MySQL int(11) and int(3) store the same values.

MySQL has a little know feature for numerical types known as zerofill. This feature effects the display size of numerical types. Unlike the string types the number inside the parentheses is not the storage size in characters for the type. For numerical types the type name itself determines storage size.

Column Type Bytes On Disk Signed Storage Range Unsigned Storage Range
tinyint 1 bytes -128 to 127 0 to 255
smallint 2 bytes -32768 to 32767 0 to 65535
mediumint 3 bytes -8388608 to 8388607 0 to 16777215
int 4 bytes -2147483648 to 2147483647 0 to 4294967295
bigint 8 bytes -9223372036854775808 to 9223372036854775807 0 to 18446744073709551615

The confusion between types comes from the number inside parentheses for different types. The integer type it’s the padding size for zerofill. The following examples demonstrates zerofill. All of these tables store the same range of values since they are all integer type.

Zerofill with padding specified:

mysql> create table t (t int(3) zerofill);
Query OK, 0 rows affected (0.00 sec)

mysql> insert into t set t = 10;
Query OK, 1 row affected (0.00 sec)

mysql> select * from t;
+——+
| t |
+——+
| 010 |
+——+
1 row in set (0.11 sec)

Zerofill with default width, the same as int(10):

mysql> create table t (t int zerofill);
Query OK, 0 rows affected (0.02 sec)

mysql> insert into t set t = 10;
Query OK, 1 row affected (0.02 sec)

mysql> select * from t;
+————+
| t |
+————+
| 0000000010 |
+————+
1 row in set (0.08 sec)

Without zerofill:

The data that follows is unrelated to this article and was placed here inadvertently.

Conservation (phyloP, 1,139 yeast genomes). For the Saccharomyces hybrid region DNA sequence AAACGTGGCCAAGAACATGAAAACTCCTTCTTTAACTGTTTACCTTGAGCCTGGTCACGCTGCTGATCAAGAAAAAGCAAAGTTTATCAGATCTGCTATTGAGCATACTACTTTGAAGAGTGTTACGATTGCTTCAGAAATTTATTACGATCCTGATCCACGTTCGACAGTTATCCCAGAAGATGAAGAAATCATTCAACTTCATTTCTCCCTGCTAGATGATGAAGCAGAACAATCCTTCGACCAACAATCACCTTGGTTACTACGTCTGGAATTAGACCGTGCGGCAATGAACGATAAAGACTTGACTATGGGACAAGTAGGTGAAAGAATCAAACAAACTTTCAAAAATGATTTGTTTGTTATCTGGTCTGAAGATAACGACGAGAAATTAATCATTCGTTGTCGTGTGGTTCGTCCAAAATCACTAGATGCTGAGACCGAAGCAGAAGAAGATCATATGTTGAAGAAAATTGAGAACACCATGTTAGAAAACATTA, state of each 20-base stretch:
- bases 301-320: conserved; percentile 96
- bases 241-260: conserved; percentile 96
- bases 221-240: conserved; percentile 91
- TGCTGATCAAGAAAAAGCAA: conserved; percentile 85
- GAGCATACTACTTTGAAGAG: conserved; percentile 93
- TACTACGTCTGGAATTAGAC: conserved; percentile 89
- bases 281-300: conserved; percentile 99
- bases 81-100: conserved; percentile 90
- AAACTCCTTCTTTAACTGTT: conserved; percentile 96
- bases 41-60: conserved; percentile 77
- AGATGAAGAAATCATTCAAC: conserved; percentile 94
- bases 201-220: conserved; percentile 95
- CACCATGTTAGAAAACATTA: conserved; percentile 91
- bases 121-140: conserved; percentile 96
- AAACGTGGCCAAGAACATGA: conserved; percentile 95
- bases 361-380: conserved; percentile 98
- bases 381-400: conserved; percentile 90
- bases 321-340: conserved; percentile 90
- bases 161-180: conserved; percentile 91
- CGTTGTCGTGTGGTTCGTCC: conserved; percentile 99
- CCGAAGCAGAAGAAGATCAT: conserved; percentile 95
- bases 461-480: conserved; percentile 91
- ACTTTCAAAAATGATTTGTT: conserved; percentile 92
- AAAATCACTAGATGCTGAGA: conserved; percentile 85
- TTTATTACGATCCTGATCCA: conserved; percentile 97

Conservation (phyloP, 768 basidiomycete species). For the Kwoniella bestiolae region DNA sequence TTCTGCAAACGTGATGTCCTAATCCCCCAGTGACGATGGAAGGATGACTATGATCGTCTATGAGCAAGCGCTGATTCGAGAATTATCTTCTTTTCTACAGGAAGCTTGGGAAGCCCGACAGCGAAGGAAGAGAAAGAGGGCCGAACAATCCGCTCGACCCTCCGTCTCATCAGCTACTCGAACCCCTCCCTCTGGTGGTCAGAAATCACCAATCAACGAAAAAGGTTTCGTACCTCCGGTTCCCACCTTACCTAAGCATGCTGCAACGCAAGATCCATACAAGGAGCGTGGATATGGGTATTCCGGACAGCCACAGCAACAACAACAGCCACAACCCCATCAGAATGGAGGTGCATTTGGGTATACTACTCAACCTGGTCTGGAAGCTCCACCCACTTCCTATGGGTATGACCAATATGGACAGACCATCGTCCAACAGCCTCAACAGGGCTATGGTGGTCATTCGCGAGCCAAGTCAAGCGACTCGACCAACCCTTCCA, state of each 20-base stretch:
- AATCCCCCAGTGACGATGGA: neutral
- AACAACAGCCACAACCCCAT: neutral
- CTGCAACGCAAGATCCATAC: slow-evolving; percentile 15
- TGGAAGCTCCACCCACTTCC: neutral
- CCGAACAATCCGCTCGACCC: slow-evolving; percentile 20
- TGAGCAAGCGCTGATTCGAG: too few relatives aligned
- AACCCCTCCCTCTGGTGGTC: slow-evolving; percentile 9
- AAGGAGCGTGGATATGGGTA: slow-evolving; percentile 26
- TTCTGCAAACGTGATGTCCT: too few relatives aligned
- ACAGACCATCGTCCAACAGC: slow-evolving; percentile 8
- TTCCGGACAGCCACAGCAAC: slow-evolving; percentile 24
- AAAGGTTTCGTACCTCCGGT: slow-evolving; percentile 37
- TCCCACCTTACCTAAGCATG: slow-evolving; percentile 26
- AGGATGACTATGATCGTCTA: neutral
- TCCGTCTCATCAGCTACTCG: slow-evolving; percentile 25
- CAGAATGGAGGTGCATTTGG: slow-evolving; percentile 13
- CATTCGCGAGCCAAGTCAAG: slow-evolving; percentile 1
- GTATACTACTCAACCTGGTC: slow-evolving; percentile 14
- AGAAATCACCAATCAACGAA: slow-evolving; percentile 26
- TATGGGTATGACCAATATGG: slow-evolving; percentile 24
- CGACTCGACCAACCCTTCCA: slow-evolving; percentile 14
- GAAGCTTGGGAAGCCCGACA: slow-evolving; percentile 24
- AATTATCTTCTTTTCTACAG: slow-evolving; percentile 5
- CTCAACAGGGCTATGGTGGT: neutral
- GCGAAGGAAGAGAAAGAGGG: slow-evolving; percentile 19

mysql> create table t (t int);
Query OK, 0 rows affected (0.01 sec)

mysql> insert into t set t = 10;
Query OK, 1 row affected (0.01 sec)

mysql> select * from t;
+——+
| t |
+——+
| 10 |
+——+
1 row in set (0.00 sec)

One common usage for this is creating invoice ids. It saves the work of having to use lpad() for ids like this ‘UP000009′.

16 Comments

  1. Matt says:

    I think you’ve got signed and unsigned backwards in your table. Just thought I’d let you know…

  2. Thomas says:

    Thanks Eric, exactly the info I was looking for!

  3. ignacio says:

    Exactly, I was wondering what was the purpose for the number between parenthesis.
    Great

  4. shelley says:

    In the previous sample with int(11) and int(3) with an initial value of 10, what comparison these two values should yield? ie Are the values the same or different in a where clause?

  5. Eric Bergen says:

    It depends on the comparison. If you compare them as integers then it’s the same. If you compare them as strings they aren’t.

  6. Great. I was looking for the same info. I was wondering if I could find an answer to this question. Thanks

  7. ben says:

    Was a bit confused about the value between parentheses. Cleared up now!

  8. Mark says:

    Just pointing out the following (perhaps obvious) detail:

    The query time increased with more “padding” and decreased with less.

  9. [...] caro Peter è sfuggito un piccolo dettaglio, infatti come spiega Eric Bergen, i valori memorizzabili in un campo di questo tipo sono da -2,147,483,648 a [...]

  10. laalesh says:

    it would be better if you would had privided an example on signed and unsigned.

  11. noel says:

    Hi,

    So if there is no zerofill it doesnt make a difference?

    If you have int(3) with 10000 it is still 10000, but there are no leading zeroes with zerofill?

    Thx Noel

  12. Eric Bergen says:

    Correct, if you don’t specify zerofill it doesn’t matter.

  13. doucol says:

    Perfect, simple and concise blog article. thanks much

  14. mysql expert says:

    The diffrerence is only in display for mysql.It displays 1 or 0000000001.Nothing changes about data range for mysql int data type

  15. Neha Vishwakarma says:

    Explained through examples, which is very easy to understand. Not even explained on MYSQL website
    http://dev.mysql.com/doc/refman/5.0/en/numeric-type-overview.html.
    Thanks

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